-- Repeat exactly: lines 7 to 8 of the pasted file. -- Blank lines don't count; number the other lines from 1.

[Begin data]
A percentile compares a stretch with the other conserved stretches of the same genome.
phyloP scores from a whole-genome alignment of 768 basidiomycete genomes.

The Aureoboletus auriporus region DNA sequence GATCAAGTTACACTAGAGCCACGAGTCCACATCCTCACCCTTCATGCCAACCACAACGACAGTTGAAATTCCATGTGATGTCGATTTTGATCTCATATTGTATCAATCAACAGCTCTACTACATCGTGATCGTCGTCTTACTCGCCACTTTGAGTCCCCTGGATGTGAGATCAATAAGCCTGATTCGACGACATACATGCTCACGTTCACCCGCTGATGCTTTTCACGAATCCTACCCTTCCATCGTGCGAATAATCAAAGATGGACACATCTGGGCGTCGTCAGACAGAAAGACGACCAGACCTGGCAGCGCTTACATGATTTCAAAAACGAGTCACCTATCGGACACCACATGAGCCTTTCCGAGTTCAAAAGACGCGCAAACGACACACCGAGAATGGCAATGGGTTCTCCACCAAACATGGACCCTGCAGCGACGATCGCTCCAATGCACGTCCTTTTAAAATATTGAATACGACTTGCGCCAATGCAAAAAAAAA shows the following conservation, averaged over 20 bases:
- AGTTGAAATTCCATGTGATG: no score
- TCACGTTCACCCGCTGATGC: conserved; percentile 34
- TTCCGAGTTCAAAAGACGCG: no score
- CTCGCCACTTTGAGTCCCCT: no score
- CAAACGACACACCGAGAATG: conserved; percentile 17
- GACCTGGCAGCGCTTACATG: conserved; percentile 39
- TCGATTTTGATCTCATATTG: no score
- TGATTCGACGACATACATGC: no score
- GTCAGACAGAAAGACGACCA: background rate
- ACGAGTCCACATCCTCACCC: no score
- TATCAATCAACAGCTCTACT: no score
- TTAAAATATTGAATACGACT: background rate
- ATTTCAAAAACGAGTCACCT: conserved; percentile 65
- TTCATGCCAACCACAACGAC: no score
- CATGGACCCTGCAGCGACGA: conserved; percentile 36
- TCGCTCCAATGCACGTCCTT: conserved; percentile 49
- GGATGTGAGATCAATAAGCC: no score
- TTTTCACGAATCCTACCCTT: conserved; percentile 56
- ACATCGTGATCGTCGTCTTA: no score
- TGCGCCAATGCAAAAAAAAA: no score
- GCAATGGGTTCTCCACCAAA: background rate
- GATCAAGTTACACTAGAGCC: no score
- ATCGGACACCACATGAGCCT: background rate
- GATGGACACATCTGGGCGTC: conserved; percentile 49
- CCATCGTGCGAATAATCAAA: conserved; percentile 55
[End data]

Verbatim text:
- CTCGCCACTTTGAGTCCCCT: no score
- CAAACGACACACCGAGAATG: conserved; percentile 17